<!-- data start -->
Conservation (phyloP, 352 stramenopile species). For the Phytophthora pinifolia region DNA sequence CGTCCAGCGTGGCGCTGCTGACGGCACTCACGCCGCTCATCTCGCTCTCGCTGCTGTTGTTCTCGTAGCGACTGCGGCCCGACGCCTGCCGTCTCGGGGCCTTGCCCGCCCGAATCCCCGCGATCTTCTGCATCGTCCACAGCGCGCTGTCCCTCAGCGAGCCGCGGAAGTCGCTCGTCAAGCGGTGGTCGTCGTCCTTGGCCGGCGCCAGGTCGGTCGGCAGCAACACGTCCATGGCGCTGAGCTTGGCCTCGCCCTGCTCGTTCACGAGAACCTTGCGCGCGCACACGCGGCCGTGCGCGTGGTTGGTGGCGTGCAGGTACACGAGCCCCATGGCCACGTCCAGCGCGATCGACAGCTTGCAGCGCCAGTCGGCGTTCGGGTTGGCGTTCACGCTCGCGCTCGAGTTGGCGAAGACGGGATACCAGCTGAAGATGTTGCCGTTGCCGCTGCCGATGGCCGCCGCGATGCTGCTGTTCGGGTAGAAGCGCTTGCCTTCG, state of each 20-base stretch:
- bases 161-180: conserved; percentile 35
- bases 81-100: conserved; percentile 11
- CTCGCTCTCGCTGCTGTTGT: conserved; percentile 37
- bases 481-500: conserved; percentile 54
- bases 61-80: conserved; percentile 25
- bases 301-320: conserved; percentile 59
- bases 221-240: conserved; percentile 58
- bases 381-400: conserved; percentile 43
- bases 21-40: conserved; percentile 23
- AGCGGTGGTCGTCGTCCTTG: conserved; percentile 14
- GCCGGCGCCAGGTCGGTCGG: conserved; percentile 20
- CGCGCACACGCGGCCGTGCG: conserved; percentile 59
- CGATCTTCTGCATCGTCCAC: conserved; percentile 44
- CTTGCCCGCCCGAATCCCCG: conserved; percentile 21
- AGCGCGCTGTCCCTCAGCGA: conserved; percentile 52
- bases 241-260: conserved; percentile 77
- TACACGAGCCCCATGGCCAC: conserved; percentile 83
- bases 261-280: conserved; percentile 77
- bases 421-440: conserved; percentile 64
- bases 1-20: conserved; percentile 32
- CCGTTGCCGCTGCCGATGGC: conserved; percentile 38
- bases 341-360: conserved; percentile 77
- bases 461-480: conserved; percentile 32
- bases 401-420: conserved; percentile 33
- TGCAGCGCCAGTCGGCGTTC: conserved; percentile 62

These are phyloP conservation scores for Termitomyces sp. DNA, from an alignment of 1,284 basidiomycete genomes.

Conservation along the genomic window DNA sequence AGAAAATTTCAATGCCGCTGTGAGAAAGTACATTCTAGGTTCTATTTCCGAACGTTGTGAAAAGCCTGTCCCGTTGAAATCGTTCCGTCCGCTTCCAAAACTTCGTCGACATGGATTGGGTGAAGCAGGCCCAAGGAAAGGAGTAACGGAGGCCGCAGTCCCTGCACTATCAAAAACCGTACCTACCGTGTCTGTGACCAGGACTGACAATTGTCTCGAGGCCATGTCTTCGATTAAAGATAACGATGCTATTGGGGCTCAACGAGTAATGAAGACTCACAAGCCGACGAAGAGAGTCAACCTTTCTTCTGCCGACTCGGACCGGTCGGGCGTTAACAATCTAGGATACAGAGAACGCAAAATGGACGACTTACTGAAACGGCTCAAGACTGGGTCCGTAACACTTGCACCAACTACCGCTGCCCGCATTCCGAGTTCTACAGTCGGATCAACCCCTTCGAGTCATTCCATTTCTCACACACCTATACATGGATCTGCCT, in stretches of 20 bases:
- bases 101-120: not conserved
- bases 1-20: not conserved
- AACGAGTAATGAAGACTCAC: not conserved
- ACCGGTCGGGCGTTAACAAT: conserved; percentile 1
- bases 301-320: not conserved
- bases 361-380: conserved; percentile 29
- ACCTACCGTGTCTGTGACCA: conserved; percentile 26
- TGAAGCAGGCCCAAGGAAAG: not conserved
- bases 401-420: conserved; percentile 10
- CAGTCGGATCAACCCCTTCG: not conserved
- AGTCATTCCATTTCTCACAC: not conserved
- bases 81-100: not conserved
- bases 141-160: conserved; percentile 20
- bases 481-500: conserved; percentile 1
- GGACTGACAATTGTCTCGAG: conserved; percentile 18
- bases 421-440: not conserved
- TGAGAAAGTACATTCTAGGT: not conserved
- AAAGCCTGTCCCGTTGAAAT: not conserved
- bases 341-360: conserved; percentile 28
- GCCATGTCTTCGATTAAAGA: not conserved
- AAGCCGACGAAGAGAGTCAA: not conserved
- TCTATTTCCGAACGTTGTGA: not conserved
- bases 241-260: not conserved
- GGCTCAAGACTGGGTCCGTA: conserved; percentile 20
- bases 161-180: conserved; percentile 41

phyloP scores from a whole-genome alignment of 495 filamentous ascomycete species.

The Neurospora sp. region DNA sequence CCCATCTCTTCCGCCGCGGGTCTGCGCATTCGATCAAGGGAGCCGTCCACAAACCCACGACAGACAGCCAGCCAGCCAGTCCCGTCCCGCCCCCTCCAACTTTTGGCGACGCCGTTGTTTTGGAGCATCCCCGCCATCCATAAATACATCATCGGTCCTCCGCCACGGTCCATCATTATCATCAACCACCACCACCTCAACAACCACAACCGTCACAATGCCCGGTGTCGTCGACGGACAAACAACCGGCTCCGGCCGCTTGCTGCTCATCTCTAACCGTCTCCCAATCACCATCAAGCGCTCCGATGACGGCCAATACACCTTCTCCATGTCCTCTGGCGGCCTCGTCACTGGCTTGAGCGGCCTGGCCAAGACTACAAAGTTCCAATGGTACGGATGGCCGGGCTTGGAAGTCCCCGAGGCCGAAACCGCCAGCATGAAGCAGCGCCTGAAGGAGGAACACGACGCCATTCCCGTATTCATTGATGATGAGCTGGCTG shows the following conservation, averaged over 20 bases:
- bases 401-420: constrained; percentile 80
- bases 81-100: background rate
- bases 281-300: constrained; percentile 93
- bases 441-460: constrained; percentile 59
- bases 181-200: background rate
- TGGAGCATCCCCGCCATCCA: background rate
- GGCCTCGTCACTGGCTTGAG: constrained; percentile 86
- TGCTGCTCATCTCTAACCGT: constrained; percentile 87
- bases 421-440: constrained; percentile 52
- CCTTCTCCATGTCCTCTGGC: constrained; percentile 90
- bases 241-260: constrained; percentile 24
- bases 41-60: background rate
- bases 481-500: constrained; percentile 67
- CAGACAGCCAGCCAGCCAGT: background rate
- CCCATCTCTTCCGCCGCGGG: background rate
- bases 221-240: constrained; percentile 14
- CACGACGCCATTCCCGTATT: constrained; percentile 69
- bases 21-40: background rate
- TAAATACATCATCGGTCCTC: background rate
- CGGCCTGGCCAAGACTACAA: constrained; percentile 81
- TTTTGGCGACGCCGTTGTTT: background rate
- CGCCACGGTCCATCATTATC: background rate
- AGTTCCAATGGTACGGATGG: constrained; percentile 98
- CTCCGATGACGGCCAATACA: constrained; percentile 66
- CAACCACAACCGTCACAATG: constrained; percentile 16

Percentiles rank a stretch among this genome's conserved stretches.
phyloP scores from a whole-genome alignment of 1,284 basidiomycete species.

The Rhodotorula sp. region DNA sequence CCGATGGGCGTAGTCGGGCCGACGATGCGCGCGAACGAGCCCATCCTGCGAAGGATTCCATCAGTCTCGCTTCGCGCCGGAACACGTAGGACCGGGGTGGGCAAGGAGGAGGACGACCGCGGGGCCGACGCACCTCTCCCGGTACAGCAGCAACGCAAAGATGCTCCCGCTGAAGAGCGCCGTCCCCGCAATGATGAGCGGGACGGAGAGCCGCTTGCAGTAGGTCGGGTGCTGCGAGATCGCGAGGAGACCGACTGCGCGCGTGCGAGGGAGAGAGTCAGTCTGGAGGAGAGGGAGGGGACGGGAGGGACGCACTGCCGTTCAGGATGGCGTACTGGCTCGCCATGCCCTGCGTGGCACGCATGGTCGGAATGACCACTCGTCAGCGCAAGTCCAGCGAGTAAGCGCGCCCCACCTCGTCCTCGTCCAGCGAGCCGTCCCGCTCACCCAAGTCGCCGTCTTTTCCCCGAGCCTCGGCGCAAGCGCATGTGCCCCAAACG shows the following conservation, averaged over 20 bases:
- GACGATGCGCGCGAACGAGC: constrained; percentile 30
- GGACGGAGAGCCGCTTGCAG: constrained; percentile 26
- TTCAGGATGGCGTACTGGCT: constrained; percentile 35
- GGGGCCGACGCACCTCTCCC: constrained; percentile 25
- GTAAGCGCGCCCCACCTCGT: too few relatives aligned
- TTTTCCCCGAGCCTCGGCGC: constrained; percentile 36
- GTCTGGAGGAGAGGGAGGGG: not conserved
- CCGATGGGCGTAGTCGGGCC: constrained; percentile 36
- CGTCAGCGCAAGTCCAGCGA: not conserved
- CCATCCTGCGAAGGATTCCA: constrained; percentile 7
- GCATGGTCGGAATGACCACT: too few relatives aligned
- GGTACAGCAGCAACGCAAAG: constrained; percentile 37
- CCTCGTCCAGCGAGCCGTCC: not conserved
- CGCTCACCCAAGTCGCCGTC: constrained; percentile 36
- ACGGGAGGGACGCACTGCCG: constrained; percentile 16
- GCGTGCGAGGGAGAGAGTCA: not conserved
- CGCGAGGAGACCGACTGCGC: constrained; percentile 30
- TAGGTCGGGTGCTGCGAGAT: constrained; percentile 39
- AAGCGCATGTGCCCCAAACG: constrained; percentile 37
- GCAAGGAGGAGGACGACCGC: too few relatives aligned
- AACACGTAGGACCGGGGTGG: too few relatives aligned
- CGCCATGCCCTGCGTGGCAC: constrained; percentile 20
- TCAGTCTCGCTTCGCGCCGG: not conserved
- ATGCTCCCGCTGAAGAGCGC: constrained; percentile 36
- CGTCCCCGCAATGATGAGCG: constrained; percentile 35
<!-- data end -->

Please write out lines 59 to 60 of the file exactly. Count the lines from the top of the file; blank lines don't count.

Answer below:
- bases 441-460: constrained; percentile 59
- bases 181-200: background rate